But whatever decision he makes – and I hope he opts to show political leadership and courage – our task of building the struggle continues. Sinn Féin has already demonstrated a commitment to this process and to finding a resolution to the current crisis. But make no mistake, we are equally determined to pursue our primary goal of Irish unity and independence.
Nuair a cuireadh deireadh le hOibríocht Harvest 1962, chreid cuid mhór daoine go raibh deireadh le Poblachtachas Éireannach. Shíl ár namhaid, gan chúis, nach mbeimis ábalta atógáil a dhéanamh agus an streachailt a chur i mbéal an phobail arís eile.
Chruthaíomar go raibh siad mícheart. Tá níos mó Poblachtach ins an oileán seo anois ná mar a bhí ag am ar bith eile ón chríochdheighilt. Is é an ról atá againn seilbh a ghlacadh ar an dea-thoil atá againn amuigh ansin agus gluaiseacht fhíornáisiúnta ar son an athraithe a neartú. Gluaiseacht a bhfuil borradh fúithi gan stad gan staonadh. Gluaiseacht atá ábalta tionchar a imirt ar mhaithe leis an athrú.
Cinnteoidh sin todhchaí bunaithe ar an aontacht agus ar an chomhionannas agus todhchaí a fhágann teipeanna san am atá chuaigh thart sna leabhair staire.
When Operation Harvest came to an end in 1962, many believed that Irish republicanism was finished. Our opponents foolishly thought that we would never be able to rebuild and, more importantly, repopularise the struggle. We have proved them wrong. There are more republicans on this island now than at any time since partition.
Our job is to harness the goodwill towards us that is out there and build a truly national movement for change – a movement whose momentum will become unstoppable and whose ability to effect change will guarantee a future built upon unity and equality and one which consigns the failures of the past to the history books.
Ach níl an streachailt furasta. Ní raibh sí furasta i 1957, ní raibh sí furasta i 1969 nó i 1981 agus b’fhéidir go bhfuil sí difriúil, ach níl sí furasta i 2008. Ach níor chreid duine ar bith againn nach mbeadh sé amhlaidh.
Táimid réidh don bhóthar fada romhainn. Caithfidh iad siúd atá ag éileamh an t-athrú is mó na rioscaí is mó a thabhairt orthu féin. Ní féidir linn fanacht inár seasamh gan bogadh. Ach tá freagracht ar an ghlúin seo de Phoblachtaigh chun an jab a chríochnú.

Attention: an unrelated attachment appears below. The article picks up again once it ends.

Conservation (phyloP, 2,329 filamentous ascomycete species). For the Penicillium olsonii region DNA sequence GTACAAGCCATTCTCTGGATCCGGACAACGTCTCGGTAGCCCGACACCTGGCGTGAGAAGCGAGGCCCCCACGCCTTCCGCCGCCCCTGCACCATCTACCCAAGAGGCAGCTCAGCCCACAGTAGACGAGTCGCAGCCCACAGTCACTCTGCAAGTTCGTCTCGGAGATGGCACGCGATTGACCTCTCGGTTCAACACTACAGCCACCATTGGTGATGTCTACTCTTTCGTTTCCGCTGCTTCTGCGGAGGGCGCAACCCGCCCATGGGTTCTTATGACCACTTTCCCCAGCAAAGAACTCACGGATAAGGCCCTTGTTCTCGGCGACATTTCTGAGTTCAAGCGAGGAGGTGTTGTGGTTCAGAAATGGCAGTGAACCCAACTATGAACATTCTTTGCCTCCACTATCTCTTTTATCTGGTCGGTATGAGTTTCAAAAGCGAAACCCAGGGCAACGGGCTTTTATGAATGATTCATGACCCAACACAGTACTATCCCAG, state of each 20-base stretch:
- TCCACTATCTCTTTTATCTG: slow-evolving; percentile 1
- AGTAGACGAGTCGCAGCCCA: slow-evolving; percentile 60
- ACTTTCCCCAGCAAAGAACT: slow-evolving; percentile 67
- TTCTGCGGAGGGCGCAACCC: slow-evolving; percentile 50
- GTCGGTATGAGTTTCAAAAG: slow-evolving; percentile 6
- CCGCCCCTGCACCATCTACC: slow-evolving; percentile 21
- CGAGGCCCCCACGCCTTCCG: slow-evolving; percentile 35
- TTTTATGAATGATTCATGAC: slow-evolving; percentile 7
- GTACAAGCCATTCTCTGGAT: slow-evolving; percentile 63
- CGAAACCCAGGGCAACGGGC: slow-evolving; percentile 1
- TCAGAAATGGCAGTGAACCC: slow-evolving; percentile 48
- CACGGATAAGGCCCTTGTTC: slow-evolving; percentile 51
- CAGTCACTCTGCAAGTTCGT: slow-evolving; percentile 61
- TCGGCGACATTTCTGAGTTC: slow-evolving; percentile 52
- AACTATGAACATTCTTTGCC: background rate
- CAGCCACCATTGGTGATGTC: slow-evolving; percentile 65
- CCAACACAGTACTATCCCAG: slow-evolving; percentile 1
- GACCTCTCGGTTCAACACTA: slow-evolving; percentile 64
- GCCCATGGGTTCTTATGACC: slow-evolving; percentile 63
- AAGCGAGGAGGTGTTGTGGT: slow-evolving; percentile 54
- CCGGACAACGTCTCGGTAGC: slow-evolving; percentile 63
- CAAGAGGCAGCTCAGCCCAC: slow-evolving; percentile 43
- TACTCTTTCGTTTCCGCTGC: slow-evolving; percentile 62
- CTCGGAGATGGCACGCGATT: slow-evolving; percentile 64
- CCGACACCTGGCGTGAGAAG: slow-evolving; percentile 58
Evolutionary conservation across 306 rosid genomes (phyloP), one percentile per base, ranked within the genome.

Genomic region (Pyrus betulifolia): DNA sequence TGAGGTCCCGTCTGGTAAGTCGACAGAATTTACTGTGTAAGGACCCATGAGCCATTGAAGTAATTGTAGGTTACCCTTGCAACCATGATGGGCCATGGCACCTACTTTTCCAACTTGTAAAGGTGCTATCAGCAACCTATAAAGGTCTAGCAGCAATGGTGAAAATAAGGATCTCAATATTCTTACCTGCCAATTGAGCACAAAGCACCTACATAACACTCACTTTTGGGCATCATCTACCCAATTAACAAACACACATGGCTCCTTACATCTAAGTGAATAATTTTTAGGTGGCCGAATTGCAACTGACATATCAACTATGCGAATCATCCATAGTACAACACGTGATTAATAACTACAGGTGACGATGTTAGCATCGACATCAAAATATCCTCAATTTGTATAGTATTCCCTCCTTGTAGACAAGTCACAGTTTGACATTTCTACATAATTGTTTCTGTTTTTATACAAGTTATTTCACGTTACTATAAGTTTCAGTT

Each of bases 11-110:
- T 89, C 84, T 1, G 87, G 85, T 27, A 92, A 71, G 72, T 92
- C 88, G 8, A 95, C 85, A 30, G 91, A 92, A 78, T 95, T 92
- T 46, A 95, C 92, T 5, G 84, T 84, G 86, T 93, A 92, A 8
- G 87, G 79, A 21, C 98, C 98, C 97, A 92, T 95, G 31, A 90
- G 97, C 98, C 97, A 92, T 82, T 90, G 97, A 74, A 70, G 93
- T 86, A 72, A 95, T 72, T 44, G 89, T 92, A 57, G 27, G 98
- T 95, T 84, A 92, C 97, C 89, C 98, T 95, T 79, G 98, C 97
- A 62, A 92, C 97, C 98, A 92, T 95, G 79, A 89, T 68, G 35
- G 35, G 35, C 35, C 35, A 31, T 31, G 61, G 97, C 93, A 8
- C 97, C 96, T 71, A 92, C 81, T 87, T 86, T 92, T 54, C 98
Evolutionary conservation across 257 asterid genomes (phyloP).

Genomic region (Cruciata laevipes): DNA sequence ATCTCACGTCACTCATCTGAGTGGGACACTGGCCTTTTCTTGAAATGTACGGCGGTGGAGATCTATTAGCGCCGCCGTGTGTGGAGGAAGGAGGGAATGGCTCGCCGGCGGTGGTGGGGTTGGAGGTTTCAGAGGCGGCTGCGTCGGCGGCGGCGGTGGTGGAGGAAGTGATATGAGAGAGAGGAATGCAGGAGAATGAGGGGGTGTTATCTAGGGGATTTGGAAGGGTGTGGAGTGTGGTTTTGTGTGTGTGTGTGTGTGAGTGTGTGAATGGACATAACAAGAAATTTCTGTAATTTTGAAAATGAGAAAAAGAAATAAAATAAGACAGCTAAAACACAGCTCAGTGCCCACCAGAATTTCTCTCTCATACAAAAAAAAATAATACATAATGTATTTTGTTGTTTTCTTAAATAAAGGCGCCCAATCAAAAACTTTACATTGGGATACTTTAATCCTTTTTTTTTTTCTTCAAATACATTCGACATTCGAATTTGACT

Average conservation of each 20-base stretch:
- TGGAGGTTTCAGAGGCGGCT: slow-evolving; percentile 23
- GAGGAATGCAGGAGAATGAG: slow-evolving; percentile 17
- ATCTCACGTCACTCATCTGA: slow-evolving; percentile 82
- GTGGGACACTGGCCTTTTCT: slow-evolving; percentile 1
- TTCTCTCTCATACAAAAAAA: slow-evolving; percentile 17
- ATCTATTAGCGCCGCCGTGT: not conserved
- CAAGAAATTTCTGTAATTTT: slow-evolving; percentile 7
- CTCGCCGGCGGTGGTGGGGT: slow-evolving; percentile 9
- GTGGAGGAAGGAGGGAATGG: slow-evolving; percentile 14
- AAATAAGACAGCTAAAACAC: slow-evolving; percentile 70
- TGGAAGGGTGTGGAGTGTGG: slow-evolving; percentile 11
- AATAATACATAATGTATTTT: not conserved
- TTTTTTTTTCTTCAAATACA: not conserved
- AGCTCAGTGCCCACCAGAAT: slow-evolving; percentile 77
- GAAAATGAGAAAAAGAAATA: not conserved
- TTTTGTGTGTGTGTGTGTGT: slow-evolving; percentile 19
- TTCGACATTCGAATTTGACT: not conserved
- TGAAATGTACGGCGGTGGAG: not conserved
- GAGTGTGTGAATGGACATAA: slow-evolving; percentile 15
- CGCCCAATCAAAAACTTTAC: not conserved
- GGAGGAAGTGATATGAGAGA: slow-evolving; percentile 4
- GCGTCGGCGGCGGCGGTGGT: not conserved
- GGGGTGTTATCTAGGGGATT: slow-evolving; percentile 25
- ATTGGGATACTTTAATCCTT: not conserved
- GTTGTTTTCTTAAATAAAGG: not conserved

Ní thabharfaidh duine ar bith saoirse dúinn ar phláta. Ní bheidh deireadh simplí le críochdheighilt. Is é an ról atá againn mar Phoblachtaigh é seo a bhaint amach.
But struggle is not easy. It was not easy in 1957, it was not easy in 1969 or 1981 and it may be different but it is not easy in 2008. But none of us expect it to be. We are in this for the long haul. Those of us who demand the most change have to take the biggest risks. We cannot stand still. But this generation of republicans has a responsibility to finish the job. Nobody will hand us freedom. Partition won’t simply end. Our job as republicans is to make this happen.
We will shortly face into elections, North and South. There will be a sustained effort in these campaigns by the opponents of Irish unity and Irish republicanism to stop the advances we have made in recent years. But I believe that we, as Irish republicans, are up to the task. So let us leave here today, reinvigorated and determined, focused on what we have to do in the time ahead, and let us ensure that when we come back again here next year this party and this struggle is stronger and we are further along the road to realising the objectives which saw five IRA Volunteers lose their lives here 51 years ago.
Edentubber Martyrs: Michael Watters, George Keegan, Paul Smith, Oliver Craven and Patrick Parle